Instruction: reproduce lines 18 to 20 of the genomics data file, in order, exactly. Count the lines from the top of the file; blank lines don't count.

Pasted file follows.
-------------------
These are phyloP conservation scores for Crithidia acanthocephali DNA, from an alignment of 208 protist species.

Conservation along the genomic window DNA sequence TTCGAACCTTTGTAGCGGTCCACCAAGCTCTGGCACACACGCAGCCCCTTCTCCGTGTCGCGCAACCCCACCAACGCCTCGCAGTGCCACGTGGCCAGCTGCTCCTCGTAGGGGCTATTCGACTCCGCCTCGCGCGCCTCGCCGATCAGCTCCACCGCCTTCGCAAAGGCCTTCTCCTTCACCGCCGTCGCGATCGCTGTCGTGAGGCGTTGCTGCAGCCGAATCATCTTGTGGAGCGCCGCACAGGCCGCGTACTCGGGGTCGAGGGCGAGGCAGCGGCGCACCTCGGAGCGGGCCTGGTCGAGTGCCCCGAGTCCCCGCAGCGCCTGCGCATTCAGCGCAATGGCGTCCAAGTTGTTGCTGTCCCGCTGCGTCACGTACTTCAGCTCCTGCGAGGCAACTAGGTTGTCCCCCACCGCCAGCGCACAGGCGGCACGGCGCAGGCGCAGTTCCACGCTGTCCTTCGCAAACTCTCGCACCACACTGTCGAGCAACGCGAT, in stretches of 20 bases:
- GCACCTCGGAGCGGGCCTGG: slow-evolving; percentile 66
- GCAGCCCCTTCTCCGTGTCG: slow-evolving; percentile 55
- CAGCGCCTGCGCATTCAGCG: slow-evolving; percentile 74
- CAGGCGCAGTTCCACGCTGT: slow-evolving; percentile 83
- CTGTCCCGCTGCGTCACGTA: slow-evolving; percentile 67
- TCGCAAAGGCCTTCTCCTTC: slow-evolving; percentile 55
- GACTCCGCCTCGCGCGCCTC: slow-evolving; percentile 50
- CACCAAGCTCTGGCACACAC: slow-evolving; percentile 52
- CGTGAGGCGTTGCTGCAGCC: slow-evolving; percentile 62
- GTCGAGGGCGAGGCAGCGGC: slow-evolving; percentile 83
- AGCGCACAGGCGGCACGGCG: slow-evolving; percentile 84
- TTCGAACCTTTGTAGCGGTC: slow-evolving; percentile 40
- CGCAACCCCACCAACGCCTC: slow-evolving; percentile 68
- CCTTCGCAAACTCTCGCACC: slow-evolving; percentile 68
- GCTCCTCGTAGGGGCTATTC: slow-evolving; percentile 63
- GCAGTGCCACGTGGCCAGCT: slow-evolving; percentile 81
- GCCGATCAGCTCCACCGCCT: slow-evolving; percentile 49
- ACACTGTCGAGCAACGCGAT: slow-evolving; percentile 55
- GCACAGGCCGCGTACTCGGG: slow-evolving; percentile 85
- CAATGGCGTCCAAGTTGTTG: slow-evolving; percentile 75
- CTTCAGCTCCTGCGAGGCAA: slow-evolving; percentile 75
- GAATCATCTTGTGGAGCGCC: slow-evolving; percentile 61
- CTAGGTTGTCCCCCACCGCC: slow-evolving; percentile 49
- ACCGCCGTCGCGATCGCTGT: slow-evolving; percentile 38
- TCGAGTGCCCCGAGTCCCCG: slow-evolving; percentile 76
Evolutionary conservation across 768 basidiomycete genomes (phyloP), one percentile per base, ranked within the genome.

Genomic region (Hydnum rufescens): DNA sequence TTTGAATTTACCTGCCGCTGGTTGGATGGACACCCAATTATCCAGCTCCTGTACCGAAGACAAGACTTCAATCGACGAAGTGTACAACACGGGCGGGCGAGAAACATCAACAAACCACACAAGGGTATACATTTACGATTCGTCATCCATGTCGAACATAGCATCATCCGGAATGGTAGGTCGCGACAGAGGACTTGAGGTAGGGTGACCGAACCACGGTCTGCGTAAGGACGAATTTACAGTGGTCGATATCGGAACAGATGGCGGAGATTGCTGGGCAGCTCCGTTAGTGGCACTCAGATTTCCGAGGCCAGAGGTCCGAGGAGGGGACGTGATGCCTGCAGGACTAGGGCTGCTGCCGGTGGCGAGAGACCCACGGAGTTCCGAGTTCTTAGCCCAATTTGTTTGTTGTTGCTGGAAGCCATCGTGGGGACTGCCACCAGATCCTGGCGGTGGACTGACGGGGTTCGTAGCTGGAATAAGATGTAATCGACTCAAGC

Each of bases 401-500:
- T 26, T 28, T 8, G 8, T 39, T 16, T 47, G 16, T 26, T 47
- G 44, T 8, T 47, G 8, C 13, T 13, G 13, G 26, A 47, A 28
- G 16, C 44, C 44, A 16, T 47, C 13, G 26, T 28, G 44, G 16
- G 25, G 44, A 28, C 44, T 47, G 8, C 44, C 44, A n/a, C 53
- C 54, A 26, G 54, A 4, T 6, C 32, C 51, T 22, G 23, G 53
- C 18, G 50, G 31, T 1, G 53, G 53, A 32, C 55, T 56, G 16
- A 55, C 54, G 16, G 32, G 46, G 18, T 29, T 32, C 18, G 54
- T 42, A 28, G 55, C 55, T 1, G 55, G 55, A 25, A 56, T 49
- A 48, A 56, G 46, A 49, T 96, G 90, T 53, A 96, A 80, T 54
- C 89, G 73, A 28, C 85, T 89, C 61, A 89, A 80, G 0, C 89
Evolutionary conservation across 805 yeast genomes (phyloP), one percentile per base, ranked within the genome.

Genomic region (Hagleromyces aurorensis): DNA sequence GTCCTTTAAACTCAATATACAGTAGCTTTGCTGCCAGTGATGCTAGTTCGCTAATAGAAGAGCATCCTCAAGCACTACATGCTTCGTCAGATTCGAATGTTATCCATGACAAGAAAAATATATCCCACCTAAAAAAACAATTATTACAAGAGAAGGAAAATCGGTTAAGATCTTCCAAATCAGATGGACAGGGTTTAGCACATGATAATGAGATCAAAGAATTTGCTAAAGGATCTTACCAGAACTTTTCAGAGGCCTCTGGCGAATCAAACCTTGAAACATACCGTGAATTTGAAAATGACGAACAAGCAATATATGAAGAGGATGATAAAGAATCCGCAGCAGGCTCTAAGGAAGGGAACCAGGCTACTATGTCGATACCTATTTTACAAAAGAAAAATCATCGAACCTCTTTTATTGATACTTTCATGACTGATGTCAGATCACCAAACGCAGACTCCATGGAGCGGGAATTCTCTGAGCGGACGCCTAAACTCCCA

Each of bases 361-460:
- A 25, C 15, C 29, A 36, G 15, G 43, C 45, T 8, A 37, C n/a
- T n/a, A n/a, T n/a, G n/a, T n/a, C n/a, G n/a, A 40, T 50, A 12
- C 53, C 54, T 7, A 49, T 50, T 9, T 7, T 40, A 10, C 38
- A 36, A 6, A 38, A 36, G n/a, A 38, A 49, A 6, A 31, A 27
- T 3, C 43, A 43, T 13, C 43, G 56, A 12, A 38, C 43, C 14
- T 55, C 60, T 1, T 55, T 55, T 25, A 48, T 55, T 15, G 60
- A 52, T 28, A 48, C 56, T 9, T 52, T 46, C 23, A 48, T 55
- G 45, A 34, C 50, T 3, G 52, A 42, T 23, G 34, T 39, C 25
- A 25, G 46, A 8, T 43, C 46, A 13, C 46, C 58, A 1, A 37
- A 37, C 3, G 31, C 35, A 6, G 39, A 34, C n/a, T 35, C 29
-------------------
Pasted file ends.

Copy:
- GCAGTGCCACGTGGCCAGCT: slow-evolving; percentile 81
- GCCGATCAGCTCCACCGCCT: slow-evolving; percentile 49
- ACACTGTCGAGCAACGCGAT: slow-evolving; percentile 55